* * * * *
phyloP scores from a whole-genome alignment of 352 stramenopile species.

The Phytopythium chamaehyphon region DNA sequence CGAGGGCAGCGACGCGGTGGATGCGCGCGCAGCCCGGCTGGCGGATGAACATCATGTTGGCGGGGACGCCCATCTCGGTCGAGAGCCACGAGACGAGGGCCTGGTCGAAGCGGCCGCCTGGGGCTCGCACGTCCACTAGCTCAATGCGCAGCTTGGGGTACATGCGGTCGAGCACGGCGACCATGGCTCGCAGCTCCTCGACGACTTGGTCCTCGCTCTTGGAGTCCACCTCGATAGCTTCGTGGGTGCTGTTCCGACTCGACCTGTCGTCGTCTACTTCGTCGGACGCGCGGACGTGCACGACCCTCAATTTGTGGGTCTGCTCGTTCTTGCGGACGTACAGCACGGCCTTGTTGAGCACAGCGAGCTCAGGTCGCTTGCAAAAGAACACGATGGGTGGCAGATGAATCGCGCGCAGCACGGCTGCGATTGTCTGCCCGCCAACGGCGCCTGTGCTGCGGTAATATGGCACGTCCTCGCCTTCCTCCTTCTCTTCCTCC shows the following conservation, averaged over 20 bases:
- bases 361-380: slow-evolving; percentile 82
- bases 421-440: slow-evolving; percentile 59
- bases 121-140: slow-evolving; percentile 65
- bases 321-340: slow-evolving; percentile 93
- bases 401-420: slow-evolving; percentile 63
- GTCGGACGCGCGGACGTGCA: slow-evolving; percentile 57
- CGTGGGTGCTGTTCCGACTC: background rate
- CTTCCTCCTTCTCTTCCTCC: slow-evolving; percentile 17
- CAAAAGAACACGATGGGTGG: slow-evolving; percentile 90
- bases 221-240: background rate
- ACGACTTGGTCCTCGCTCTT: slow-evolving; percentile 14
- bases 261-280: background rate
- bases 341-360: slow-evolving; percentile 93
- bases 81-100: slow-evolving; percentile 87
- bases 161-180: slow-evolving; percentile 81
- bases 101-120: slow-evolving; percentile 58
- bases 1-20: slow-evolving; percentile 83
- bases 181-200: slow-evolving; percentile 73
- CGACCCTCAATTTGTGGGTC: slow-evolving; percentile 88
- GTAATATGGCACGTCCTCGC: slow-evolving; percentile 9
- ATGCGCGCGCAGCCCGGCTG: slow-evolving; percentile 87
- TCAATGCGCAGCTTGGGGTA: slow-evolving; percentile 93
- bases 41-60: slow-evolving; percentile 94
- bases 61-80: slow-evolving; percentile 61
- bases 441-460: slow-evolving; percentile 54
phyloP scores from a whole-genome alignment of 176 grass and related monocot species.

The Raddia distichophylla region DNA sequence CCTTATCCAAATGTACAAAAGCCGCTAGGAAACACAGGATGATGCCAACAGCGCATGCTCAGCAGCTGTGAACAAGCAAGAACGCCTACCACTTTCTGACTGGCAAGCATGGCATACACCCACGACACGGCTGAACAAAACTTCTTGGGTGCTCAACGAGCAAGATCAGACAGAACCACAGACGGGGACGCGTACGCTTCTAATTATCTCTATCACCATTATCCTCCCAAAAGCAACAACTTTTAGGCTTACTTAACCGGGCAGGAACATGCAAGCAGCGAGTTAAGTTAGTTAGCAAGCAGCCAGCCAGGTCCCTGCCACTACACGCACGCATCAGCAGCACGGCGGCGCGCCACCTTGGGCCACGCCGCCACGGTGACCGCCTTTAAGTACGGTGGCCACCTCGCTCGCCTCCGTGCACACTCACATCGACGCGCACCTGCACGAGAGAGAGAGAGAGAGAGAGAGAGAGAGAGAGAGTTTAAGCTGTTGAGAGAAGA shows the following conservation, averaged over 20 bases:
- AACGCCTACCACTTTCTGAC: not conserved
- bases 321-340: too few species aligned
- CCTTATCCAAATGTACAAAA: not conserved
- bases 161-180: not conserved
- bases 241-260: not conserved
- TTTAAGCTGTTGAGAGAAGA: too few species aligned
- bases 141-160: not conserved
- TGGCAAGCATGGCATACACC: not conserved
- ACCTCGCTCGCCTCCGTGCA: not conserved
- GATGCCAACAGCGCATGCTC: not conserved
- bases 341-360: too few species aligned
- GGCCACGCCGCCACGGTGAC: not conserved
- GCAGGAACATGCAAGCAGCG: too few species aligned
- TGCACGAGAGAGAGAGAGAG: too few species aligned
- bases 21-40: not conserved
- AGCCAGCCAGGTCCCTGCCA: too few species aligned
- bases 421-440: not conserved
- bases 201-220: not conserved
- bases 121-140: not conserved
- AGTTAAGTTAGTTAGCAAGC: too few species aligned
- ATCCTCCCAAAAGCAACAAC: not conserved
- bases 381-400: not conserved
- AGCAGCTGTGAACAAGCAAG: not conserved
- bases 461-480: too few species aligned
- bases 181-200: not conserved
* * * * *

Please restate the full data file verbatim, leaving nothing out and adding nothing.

phyloP scores from a whole-genome alignment of 352 stramenopile species.

The Phytopythium chamaehyphon region DNA sequence CGAGGGCAGCGACGCGGTGGATGCGCGCGCAGCCCGGCTGGCGGATGAACATCATGTTGGCGGGGACGCCCATCTCGGTCGAGAGCCACGAGACGAGGGCCTGGTCGAAGCGGCCGCCTGGGGCTCGCACGTCCACTAGCTCAATGCGCAGCTTGGGGTACATGCGGTCGAGCACGGCGACCATGGCTCGCAGCTCCTCGACGACTTGGTCCTCGCTCTTGGAGTCCACCTCGATAGCTTCGTGGGTGCTGTTCCGACTCGACCTGTCGTCGTCTACTTCGTCGGACGCGCGGACGTGCACGACCCTCAATTTGTGGGTCTGCTCGTTCTTGCGGACGTACAGCACGGCCTTGTTGAGCACAGCGAGCTCAGGTCGCTTGCAAAAGAACACGATGGGTGGCAGATGAATCGCGCGCAGCACGGCTGCGATTGTCTGCCCGCCAACGGCGCCTGTGCTGCGGTAATATGGCACGTCCTCGCCTTCCTCCTTCTCTTCCTCC shows the following conservation, averaged over 20 bases:
- bases 361-380: slow-evolving; percentile 82
- bases 421-440: slow-evolving; percentile 59
- bases 121-140: slow-evolving; percentile 65
- bases 321-340: slow-evolving; percentile 93
- bases 401-420: slow-evolving; percentile 63
- GTCGGACGCGCGGACGTGCA: slow-evolving; percentile 57
- CGTGGGTGCTGTTCCGACTC: background rate
- CTTCCTCCTTCTCTTCCTCC: slow-evolving; percentile 17
- CAAAAGAACACGATGGGTGG: slow-evolving; percentile 90
- bases 221-240: background rate
- ACGACTTGGTCCTCGCTCTT: slow-evolving; percentile 14
- bases 261-280: background rate
- bases 341-360: slow-evolving; percentile 93
- bases 81-100: slow-evolving; percentile 87
- bases 161-180: slow-evolving; percentile 81
- bases 101-120: slow-evolving; percentile 58
- bases 1-20: slow-evolving; percentile 83
- bases 181-200: slow-evolving; percentile 73
- CGACCCTCAATTTGTGGGTC: slow-evolving; percentile 88
- GTAATATGGCACGTCCTCGC: slow-evolving; percentile 9
- ATGCGCGCGCAGCCCGGCTG: slow-evolving; percentile 87
- TCAATGCGCAGCTTGGGGTA: slow-evolving; percentile 93
- bases 41-60: slow-evolving; percentile 94
- bases 61-80: slow-evolving; percentile 61
- bases 441-460: slow-evolving; percentile 54
phyloP scores from a whole-genome alignment of 176 grass and related monocot species.

The Raddia distichophylla region DNA sequence CCTTATCCAAATGTACAAAAGCCGCTAGGAAACACAGGATGATGCCAACAGCGCATGCTCAGCAGCTGTGAACAAGCAAGAACGCCTACCACTTTCTGACTGGCAAGCATGGCATACACCCACGACACGGCTGAACAAAACTTCTTGGGTGCTCAACGAGCAAGATCAGACAGAACCACAGACGGGGACGCGTACGCTTCTAATTATCTCTATCACCATTATCCTCCCAAAAGCAACAACTTTTAGGCTTACTTAACCGGGCAGGAACATGCAAGCAGCGAGTTAAGTTAGTTAGCAAGCAGCCAGCCAGGTCCCTGCCACTACACGCACGCATCAGCAGCACGGCGGCGCGCCACCTTGGGCCACGCCGCCACGGTGACCGCCTTTAAGTACGGTGGCCACCTCGCTCGCCTCCGTGCACACTCACATCGACGCGCACCTGCACGAGAGAGAGAGAGAGAGAGAGAGAGAGAGAGAGAGTTTAAGCTGTTGAGAGAAGA shows the following conservation, averaged over 20 bases:
- AACGCCTACCACTTTCTGAC: not conserved
- bases 321-340: too few species aligned
- CCTTATCCAAATGTACAAAA: not conserved
- bases 161-180: not conserved
- bases 241-260: not conserved
- TTTAAGCTGTTGAGAGAAGA: too few species aligned
- bases 141-160: not conserved
- TGGCAAGCATGGCATACACC: not conserved
- ACCTCGCTCGCCTCCGTGCA: not conserved
- GATGCCAACAGCGCATGCTC: not conserved
- bases 341-360: too few species aligned
- GGCCACGCCGCCACGGTGAC: not conserved
- GCAGGAACATGCAAGCAGCG: too few species aligned
- TGCACGAGAGAGAGAGAGAG: too few species aligned
- bases 21-40: not conserved
- AGCCAGCCAGGTCCCTGCCA: too few species aligned
- bases 421-440: not conserved
- bases 201-220: not conserved
- bases 121-140: not conserved
- AGTTAAGTTAGTTAGCAAGC: too few species aligned
- ATCCTCCCAAAAGCAACAAC: not conserved
- bases 381-400: not conserved
- AGCAGCTGTGAACAAGCAAG: not conserved
- bases 461-480: too few species aligned
- bases 181-200: not conserved